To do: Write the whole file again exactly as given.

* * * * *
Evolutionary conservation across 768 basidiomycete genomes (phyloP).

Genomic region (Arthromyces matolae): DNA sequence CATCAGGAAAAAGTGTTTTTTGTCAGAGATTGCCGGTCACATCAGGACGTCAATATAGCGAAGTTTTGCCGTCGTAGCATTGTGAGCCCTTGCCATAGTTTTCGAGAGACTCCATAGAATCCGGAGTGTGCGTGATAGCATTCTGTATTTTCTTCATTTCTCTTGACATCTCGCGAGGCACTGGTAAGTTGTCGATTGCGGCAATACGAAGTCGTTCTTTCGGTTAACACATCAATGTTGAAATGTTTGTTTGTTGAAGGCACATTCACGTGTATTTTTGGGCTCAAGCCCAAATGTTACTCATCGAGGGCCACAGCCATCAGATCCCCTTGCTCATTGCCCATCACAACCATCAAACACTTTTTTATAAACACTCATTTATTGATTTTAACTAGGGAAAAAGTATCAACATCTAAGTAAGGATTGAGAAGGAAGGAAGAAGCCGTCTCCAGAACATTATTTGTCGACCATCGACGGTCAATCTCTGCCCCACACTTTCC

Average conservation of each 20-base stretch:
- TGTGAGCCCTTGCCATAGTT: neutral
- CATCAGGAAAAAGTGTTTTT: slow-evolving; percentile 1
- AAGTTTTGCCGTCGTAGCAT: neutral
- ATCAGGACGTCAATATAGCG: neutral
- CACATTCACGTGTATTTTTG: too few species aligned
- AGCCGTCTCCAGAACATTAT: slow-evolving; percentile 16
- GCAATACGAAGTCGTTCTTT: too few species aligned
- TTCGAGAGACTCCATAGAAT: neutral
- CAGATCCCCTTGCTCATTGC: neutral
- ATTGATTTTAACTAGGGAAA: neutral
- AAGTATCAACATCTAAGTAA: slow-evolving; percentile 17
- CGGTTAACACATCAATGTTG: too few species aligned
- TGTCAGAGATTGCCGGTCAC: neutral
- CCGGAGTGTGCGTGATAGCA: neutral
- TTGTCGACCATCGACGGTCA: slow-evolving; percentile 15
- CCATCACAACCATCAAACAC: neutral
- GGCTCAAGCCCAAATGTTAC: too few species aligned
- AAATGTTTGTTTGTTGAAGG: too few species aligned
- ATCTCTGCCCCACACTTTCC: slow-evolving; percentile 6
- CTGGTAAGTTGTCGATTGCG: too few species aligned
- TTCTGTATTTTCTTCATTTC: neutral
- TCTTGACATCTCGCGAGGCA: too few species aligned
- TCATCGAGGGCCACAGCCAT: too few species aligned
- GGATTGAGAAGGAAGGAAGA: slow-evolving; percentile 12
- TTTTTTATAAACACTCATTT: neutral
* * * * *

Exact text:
Evolutionary conservation across 768 basidiomycete genomes (phyloP).

Genomic region (Arthromyces matolae): DNA sequence CATCAGGAAAAAGTGTTTTTTGTCAGAGATTGCCGGTCACATCAGGACGTCAATATAGCGAAGTTTTGCCGTCGTAGCATTGTGAGCCCTTGCCATAGTTTTCGAGAGACTCCATAGAATCCGGAGTGTGCGTGATAGCATTCTGTATTTTCTTCATTTCTCTTGACATCTCGCGAGGCACTGGTAAGTTGTCGATTGCGGCAATACGAAGTCGTTCTTTCGGTTAACACATCAATGTTGAAATGTTTGTTTGTTGAAGGCACATTCACGTGTATTTTTGGGCTCAAGCCCAAATGTTACTCATCGAGGGCCACAGCCATCAGATCCCCTTGCTCATTGCCCATCACAACCATCAAACACTTTTTTATAAACACTCATTTATTGATTTTAACTAGGGAAAAAGTATCAACATCTAAGTAAGGATTGAGAAGGAAGGAAGAAGCCGTCTCCAGAACATTATTTGTCGACCATCGACGGTCAATCTCTGCCCCACACTTTCC

Average conservation of each 20-base stretch:
- TGTGAGCCCTTGCCATAGTT: neutral
- CATCAGGAAAAAGTGTTTTT: slow-evolving; percentile 1
- AAGTTTTGCCGTCGTAGCAT: neutral
- ATCAGGACGTCAATATAGCG: neutral
- CACATTCACGTGTATTTTTG: too few species aligned
- AGCCGTCTCCAGAACATTAT: slow-evolving; percentile 16
- GCAATACGAAGTCGTTCTTT: too few species aligned
- TTCGAGAGACTCCATAGAAT: neutral
- CAGATCCCCTTGCTCATTGC: neutral
- ATTGATTTTAACTAGGGAAA: neutral
- AAGTATCAACATCTAAGTAA: slow-evolving; percentile 17
- CGGTTAACACATCAATGTTG: too few species aligned
- TGTCAGAGATTGCCGGTCAC: neutral
- CCGGAGTGTGCGTGATAGCA: neutral
- TTGTCGACCATCGACGGTCA: slow-evolving; percentile 15
- CCATCACAACCATCAAACAC: neutral
- GGCTCAAGCCCAAATGTTAC: too few species aligned
- AAATGTTTGTTTGTTGAAGG: too few species aligned
- ATCTCTGCCCCACACTTTCC: slow-evolving; percentile 6
- CTGGTAAGTTGTCGATTGCG: too few species aligned
- TTCTGTATTTTCTTCATTTC: neutral
- TCTTGACATCTCGCGAGGCA: too few species aligned
- TCATCGAGGGCCACAGCCAT: too few species aligned
- GGATTGAGAAGGAAGGAAGA: slow-evolving; percentile 12
- TTTTTTATAAACACTCATTT: neutral